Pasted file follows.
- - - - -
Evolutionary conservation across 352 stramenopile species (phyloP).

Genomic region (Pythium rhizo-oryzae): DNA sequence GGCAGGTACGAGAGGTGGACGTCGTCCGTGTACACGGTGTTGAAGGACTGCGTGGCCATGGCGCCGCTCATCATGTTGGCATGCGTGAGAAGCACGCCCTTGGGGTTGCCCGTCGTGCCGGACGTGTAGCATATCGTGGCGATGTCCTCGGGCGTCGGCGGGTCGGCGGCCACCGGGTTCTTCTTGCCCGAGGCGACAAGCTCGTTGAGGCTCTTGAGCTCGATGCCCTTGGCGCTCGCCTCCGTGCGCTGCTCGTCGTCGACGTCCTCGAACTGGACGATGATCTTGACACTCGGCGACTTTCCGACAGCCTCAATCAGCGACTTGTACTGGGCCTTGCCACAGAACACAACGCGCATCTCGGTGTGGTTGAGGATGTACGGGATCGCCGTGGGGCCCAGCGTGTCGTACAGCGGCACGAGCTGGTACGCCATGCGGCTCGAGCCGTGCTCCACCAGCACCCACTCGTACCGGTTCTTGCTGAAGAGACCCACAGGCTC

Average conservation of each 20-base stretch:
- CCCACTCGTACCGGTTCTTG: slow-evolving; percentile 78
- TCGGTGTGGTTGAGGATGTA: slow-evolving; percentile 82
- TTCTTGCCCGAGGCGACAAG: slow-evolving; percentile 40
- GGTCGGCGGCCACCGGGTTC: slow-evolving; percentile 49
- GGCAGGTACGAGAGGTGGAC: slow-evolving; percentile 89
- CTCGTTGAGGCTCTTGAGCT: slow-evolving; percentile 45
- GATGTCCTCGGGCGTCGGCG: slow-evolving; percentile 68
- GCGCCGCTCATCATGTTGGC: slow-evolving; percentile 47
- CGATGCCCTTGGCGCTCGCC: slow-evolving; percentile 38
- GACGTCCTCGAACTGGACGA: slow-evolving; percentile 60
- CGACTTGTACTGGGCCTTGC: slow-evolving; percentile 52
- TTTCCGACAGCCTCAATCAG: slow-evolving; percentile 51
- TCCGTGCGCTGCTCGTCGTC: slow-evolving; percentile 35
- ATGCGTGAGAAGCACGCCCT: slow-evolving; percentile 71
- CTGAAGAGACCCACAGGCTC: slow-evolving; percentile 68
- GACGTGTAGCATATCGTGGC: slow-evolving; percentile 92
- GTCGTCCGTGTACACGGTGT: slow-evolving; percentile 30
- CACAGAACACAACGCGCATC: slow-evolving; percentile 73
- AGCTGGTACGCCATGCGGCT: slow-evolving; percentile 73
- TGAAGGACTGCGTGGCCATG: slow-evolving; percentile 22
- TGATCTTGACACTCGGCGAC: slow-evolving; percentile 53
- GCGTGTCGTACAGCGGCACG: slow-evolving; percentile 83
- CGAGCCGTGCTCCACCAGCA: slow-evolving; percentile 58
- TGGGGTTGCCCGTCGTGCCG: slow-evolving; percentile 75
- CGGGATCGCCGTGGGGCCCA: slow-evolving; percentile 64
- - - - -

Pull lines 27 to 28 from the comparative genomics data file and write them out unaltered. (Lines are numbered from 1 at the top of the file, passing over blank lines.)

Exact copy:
- TGGGGTTGCCCGTCGTGCCG: slow-evolving; percentile 75
- CGGGATCGCCGTGGGGCCCA: slow-evolving; percentile 64